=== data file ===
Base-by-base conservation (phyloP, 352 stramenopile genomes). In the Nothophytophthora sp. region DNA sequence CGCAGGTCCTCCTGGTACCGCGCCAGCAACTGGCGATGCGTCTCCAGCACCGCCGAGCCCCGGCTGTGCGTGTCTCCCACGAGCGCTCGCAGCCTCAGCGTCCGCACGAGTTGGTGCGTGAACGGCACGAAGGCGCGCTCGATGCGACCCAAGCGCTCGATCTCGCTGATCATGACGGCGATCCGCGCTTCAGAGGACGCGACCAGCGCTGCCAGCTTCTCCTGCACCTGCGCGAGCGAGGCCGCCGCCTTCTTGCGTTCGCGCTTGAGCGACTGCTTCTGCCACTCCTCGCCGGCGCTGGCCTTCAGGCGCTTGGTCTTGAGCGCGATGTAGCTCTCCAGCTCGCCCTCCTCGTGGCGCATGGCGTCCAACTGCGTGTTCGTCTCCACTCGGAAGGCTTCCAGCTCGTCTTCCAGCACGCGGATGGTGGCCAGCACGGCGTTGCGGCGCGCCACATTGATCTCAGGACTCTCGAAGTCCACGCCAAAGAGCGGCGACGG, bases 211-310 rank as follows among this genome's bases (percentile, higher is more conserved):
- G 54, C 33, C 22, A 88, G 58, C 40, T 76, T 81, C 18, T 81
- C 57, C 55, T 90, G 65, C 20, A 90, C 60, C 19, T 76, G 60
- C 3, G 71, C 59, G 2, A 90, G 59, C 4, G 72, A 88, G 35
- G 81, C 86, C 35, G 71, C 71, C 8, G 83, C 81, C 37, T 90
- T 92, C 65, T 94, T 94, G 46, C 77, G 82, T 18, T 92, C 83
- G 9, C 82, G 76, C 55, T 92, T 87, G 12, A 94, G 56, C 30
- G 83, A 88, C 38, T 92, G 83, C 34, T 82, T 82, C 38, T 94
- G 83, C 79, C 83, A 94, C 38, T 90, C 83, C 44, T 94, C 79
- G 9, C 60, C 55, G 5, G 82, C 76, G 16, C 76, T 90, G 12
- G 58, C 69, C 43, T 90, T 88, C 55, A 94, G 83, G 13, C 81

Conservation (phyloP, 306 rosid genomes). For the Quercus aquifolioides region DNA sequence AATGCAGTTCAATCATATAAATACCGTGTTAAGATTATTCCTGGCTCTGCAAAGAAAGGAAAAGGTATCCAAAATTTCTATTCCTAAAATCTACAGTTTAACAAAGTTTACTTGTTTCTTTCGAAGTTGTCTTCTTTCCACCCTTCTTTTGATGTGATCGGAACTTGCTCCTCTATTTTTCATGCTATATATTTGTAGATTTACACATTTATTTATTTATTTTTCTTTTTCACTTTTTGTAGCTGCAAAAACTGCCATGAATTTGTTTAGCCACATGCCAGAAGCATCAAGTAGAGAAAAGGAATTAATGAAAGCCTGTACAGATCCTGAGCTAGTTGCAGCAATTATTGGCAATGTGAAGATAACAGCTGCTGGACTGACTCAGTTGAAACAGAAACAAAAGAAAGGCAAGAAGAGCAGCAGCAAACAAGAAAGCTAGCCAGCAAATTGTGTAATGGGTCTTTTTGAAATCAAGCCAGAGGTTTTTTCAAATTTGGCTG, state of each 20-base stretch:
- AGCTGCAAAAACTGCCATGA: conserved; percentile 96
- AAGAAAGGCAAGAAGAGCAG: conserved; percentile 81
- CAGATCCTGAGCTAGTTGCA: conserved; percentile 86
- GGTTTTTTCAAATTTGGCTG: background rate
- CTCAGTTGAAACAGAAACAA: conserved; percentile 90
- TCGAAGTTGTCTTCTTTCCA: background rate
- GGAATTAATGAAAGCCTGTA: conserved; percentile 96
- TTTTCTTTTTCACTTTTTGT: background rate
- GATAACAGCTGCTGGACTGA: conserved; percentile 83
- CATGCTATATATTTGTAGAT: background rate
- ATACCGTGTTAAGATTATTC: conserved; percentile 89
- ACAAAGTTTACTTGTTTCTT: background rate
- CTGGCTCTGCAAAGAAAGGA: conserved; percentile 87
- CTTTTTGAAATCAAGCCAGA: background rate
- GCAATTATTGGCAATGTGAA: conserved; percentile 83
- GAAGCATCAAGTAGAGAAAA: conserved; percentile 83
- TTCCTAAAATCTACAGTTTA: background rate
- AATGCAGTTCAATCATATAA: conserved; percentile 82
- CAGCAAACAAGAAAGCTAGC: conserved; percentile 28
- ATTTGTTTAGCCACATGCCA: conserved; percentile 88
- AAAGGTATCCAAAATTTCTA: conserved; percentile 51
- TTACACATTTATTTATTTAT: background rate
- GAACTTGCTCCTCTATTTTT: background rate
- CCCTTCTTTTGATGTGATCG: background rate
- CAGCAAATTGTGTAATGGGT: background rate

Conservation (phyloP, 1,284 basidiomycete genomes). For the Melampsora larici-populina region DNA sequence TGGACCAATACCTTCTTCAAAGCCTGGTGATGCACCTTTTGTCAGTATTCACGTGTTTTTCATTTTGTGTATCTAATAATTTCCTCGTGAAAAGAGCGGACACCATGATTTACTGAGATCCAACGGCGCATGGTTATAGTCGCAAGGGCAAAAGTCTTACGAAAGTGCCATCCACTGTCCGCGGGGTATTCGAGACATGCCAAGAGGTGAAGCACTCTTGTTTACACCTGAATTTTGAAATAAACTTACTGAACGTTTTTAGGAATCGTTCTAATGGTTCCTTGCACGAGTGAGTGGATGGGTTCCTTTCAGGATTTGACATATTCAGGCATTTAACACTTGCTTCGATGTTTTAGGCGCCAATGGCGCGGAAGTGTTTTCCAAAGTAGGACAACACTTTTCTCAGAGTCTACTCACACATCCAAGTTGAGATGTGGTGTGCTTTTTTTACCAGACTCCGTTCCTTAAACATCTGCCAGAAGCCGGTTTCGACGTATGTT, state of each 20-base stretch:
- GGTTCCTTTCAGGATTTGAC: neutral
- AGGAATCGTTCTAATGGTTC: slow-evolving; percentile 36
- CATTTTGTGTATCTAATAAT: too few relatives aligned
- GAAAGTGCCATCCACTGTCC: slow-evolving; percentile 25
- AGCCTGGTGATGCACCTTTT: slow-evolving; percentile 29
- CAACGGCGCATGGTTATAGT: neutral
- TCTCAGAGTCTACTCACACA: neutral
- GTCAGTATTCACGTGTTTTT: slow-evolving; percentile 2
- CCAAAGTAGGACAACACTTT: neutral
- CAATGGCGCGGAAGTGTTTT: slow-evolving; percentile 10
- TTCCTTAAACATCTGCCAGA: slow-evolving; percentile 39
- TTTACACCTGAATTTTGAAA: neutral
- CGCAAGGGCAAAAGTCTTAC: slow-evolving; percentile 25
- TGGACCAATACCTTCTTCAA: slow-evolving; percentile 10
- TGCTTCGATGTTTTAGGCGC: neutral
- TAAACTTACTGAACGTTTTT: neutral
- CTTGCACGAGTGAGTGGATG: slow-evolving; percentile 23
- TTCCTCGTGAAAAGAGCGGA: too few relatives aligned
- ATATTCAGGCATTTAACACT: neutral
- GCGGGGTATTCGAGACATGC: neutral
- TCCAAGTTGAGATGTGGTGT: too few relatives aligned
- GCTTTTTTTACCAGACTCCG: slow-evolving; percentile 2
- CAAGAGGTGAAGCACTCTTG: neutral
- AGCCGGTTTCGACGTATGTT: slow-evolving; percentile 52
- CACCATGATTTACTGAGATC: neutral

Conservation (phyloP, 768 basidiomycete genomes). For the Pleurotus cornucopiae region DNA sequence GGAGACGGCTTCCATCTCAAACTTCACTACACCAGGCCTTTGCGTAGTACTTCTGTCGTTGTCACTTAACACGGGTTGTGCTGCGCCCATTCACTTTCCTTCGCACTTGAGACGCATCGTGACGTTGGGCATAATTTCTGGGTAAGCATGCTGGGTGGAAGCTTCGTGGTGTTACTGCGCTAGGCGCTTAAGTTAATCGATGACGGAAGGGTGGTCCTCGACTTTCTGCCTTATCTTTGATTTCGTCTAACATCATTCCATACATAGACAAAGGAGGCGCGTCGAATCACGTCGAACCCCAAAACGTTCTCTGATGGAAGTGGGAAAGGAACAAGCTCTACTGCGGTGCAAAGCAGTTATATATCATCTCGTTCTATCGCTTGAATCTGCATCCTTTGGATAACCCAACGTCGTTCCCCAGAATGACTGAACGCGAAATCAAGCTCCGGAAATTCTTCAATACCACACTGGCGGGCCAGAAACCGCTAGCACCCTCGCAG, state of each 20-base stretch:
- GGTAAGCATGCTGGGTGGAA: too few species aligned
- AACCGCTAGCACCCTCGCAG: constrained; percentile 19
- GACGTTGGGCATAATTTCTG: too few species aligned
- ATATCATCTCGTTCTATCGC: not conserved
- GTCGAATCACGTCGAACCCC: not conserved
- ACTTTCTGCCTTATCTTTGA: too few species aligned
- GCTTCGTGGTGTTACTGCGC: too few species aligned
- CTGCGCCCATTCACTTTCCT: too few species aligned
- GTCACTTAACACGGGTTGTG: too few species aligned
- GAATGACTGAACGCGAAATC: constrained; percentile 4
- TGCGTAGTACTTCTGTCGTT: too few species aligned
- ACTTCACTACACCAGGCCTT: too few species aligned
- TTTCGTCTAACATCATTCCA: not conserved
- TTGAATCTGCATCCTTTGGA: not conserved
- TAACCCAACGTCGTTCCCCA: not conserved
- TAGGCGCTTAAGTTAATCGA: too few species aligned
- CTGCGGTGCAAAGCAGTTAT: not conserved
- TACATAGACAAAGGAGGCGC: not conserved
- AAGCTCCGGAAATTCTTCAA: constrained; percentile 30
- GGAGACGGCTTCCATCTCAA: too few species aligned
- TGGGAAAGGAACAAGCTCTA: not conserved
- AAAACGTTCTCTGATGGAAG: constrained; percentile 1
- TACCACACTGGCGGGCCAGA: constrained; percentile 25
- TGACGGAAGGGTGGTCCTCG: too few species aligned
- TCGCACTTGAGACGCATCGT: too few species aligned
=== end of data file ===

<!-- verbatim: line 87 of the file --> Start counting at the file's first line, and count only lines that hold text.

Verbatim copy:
- TACCACACTGGCGGGCCAGA: constrained; percentile 25